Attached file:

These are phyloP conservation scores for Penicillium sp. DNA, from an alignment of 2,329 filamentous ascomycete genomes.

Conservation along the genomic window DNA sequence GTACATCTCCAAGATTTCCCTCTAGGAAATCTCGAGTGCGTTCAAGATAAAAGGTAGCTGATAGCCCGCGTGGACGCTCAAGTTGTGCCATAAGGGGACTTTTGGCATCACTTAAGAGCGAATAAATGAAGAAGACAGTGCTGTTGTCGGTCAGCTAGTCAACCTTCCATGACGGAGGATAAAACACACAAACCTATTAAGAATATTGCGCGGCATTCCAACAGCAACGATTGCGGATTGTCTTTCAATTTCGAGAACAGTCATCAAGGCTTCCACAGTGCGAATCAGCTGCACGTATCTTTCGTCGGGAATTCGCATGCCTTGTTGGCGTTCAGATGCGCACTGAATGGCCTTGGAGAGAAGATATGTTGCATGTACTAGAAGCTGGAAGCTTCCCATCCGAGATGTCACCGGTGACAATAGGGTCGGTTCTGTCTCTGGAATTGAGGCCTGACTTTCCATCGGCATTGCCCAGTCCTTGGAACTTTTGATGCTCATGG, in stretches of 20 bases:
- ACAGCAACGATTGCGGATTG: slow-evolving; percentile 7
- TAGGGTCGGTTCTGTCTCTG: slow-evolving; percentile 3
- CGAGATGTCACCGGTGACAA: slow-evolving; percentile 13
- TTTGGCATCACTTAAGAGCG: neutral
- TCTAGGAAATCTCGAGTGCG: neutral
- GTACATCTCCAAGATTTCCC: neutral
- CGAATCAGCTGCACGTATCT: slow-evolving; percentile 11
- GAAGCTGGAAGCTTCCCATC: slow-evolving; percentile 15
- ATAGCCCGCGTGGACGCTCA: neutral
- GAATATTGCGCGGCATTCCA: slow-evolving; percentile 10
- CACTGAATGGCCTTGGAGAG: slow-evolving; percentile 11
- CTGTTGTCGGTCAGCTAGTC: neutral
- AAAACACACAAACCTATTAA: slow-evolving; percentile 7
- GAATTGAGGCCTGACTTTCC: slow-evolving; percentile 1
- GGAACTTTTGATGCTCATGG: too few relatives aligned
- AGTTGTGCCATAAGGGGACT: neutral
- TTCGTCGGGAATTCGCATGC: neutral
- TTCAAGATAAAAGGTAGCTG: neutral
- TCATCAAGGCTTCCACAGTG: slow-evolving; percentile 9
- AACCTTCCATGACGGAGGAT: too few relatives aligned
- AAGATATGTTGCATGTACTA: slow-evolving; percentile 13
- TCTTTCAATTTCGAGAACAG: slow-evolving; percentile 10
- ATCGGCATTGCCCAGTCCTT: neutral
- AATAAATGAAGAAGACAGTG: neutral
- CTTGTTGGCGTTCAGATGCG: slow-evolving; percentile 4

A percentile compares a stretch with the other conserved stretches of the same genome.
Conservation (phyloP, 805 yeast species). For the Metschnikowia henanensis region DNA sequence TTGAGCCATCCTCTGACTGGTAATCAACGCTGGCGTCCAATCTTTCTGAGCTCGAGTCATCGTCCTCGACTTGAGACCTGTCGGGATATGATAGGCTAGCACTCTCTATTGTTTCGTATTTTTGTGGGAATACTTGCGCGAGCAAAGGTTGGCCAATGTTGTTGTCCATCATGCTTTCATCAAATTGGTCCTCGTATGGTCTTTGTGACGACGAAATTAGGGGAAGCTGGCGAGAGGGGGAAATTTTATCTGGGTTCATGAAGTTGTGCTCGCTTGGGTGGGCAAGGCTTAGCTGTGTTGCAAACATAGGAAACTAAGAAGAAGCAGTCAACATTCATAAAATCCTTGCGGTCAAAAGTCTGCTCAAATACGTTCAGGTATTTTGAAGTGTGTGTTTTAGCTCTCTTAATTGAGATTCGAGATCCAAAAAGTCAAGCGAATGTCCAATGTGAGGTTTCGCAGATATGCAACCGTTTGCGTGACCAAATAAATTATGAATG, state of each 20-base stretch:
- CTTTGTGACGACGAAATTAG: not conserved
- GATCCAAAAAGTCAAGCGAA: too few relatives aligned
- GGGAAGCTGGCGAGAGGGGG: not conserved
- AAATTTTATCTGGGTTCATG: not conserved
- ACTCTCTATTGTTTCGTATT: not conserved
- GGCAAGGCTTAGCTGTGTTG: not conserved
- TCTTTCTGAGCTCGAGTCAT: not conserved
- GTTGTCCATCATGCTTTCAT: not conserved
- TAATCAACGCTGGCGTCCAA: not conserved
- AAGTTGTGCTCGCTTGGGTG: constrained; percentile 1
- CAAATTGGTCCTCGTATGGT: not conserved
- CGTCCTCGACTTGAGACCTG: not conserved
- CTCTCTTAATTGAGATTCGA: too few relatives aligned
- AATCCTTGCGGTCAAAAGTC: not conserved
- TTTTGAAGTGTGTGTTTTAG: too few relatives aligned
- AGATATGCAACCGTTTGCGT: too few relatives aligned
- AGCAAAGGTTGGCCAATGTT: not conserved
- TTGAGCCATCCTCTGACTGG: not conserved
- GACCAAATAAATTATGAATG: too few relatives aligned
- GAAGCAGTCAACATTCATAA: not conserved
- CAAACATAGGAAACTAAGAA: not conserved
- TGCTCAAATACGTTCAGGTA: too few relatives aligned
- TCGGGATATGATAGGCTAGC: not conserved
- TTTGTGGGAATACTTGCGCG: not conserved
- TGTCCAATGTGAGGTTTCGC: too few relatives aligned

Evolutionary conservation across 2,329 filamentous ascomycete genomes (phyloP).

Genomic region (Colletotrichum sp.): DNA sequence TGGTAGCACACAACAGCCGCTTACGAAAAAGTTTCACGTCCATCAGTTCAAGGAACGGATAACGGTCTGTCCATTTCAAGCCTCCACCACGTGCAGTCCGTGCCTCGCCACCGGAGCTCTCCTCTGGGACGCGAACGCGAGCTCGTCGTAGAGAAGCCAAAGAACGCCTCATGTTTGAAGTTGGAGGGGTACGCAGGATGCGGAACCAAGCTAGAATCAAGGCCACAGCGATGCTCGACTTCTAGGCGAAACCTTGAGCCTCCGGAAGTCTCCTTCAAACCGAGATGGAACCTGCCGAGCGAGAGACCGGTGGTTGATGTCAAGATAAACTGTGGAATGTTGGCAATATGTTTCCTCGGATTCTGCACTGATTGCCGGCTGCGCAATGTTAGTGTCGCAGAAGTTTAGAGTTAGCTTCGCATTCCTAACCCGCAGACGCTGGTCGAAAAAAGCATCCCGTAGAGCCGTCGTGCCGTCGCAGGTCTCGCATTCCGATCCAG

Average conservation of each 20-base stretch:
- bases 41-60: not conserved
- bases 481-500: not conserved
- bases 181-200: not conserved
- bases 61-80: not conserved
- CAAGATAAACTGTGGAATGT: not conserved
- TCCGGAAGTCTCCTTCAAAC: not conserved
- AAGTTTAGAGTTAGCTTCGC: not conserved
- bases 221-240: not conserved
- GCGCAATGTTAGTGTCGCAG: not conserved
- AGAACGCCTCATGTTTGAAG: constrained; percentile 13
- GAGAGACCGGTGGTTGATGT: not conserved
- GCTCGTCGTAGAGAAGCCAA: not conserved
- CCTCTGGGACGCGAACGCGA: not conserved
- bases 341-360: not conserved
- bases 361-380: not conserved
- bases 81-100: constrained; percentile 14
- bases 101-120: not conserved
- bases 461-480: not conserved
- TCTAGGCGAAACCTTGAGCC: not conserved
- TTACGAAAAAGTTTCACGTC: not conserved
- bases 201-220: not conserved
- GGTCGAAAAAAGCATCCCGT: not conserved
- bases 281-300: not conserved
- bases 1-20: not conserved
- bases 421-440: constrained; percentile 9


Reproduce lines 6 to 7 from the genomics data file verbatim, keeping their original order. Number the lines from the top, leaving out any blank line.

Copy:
- TTTGGCATCACTTAAGAGCG: neutral
- TCTAGGAAATCTCGAGTGCG: neutral